Flora “Flo” Consiglio, the matriarch of one of the landmark Wooster Street Sally’s Apizza, died Monday—and the city immediately started mourning as the news traveled fast.
Consiglio died in the afternoon at the Hospital of St. Raphael, according to Bill Celentano, whose funeral home will handle the as-yet unscheduled arrangements. She passed away at 3:30 p.m. due to an illness, according to a family member.
“You’ve lost a legend,” said Theresa Argento, the president of St. Andrew Ladies Society and at 89 still an engine of civic life in Wooster Square’s Italian-American community.
For decades Consiglio and her late husband Sal ran Sally’s Apizza on Wooster Street, which along with Pepe’s drew crowds from around the state to New Haven’s Little Italy neighborhood to wait in lines out the door for fresh brick-oven-baked tomato pies. Garry Trudeau, a regular when he lived on Olive Street in the 1970s, memorialized the restaurant in his Doonesbury strip. Frank Sinatra made a point of stopping by when he was in town, too; his autographed pictured adorned the restaurant’s walls.
Sally’s, which Consiglio’s husband opened in 1938, was known for its thin crust and special sauce. But over the years it was really known more for Consiglio, the warm, omnipresent woman who ran the joint.
To the uninitiated, Flo Consiglo’s sometimes crusty exterior, like her pizza crusts, could surprise. The surprise inevitably turned to unforgettable delight after a first taste.
Within hours of her death Monday evening condolences and the inevitable flood of memories began pouring in over social media networks, phone trees, and in personal conversations.
Lesser known was the Consiglios’ relationship with their neighbors in Wooster Square. They welcomed the Cotto children, for instance, when they became the first Puerto Rican family to move into Wooster Square. They would stop by the restaurant for hot cocoa and hand warmers after school in the winter, then stay for hours. As they grew older they started shoveling the walk after snowstorms; Jose Cotto ended up working in the restaurant for decades, assuming more responsibility over the years. The were among countless neighborhood children who found work with Flo and Sal.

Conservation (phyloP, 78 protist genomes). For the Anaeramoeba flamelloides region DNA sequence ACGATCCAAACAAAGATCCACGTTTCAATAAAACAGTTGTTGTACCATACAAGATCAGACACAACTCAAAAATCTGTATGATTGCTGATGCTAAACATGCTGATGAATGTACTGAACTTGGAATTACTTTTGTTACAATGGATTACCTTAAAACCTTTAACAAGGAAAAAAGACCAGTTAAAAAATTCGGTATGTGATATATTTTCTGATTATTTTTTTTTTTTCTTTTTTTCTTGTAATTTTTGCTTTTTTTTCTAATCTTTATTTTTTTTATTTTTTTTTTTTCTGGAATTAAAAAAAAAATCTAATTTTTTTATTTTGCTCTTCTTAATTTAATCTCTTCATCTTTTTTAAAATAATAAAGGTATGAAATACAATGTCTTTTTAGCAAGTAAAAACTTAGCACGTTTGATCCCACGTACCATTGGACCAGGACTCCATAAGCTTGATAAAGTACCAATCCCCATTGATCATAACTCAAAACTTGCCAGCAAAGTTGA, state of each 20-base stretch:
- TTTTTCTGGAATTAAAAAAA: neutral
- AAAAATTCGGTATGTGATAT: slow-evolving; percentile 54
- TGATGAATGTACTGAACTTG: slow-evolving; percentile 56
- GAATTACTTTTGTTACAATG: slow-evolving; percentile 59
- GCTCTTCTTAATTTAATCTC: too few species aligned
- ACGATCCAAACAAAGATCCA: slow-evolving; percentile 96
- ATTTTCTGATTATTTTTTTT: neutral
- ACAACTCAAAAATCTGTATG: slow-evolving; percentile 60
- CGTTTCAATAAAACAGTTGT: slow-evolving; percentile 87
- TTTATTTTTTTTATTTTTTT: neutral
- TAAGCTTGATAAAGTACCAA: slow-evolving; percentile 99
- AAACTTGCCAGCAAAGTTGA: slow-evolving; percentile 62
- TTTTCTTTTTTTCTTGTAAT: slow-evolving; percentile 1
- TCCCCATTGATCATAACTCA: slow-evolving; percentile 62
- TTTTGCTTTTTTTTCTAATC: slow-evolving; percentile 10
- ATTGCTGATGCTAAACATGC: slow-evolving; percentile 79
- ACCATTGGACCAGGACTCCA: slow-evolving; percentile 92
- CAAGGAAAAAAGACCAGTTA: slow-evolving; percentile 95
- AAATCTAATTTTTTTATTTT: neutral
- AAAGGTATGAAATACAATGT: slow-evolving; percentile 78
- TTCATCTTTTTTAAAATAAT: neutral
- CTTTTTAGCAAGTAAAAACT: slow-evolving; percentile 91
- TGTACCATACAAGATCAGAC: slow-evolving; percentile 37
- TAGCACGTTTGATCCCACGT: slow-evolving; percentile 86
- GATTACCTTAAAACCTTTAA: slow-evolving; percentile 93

“If you show them respect, then they respect you,” Flo told the old New Haven Independent (print edition) on the occasion of her restaurant’s 50th anniversary in 1988, a year before her husband died and she was left to keep the restaurant going on her own. “If you’re nice to the kids, they’re nice to you.”
Her fellow family business owners and their patrons along Wooster Street paid their respects in conversations Monday night.
At Libby’s Italian Pastry Shop, JoAnn Dell’Amura predicted the Consiglio family would keep Sally’s going—the way the Dell’Amuras kept Libby’s going.
Dell’Amura’s grandfather Liberato founded Libby’s in 1922. Her father succeeded him in the business. Now the next generation is running it since her dad’s death. JoAnn serves as pastry chef.
“You have to keep it alive,” she said. “All the businesses around here, they all have their matriarch. She [Consiglio] was a lovely lady. She really was. Everyone on the street was very close.”
“In 40 years on this street, I heard all good things about her,” agreed Libby’s cafe manager Tony D’Angelo (pictured). “She was hard-working and very nice.”
And, of course, “she was a character,” said diner named Michael (he declined to give his last name) as he left Pepe’s next door. Michael grew up knowing Flo Consiglio and her family in Westville, where they owned a home. “It’s the end of an era,” he said.
“She made you feel like family,” remarked Giuliana Gioiosa, who was sipping coffee with Theresa Argento Monday night at Libby’s.
Sally’s was closed; a sign said it would remain closed until Oct. 2 for oven repair.
“I feel like a piece of New Haven has died,” Mayor John DeStefano told the Independent Monday night after learning of Consiglio’s passing.
He recalled Consiglio as “incredibly personal about her business, her kids, her customers. She knew them. She knew their family members. She would be sitting there by that booth by the cash register, night after night. She’s just always been part of this city and touched so many, many people.”
“When I met the woman who would become my wife, I brought her to Sally’s. I brought my children there when we had special events. [His son] Danny brought his fiance there to meet Flo. She encouraged it. She made you feel warm and genuine about everything. I’m really sad about Flo. She’s just been terrific to so many people.”
“Our favorite lady, our favorite pizza,” declared former Gov. Lowell Weicker. “Claudia and I have our prayers with the Consiglio family, we love you all.”
Over at Consiglio’s restaurant in New Haven Monday night, Trish Consiglio Perrotti (pictured) said her family was reeling from the news.
“We’re very sad,” she said. Flo Consiglio was “a huge part of this community.” Trish Consiglio Perrotti described herself as “distant” family to Flo—her grandfather and Sal Consiglio’s father were cousins.
Trish Consiglio Perrotti said Flo was always looked out for family and friends.
“She was very warm to family, friends and to regulars,” she recalled. “I guess she was a little tough to strangers.”
Trish’s aunt, 80-year-old Bootsie Consiglio, recalled that decades ago, Flo would help out “kids on the block” who were “destitute.” With her passing, the business is now in the hands of Flo and Sal’s three children, Ruth, Robert and Rick.
“They will keep the business running,” Bootsie Consiglio asserted. “It’s such a landmark. People come from all over to eat at Sally’s.”
Tom Dudchik contributed reporting.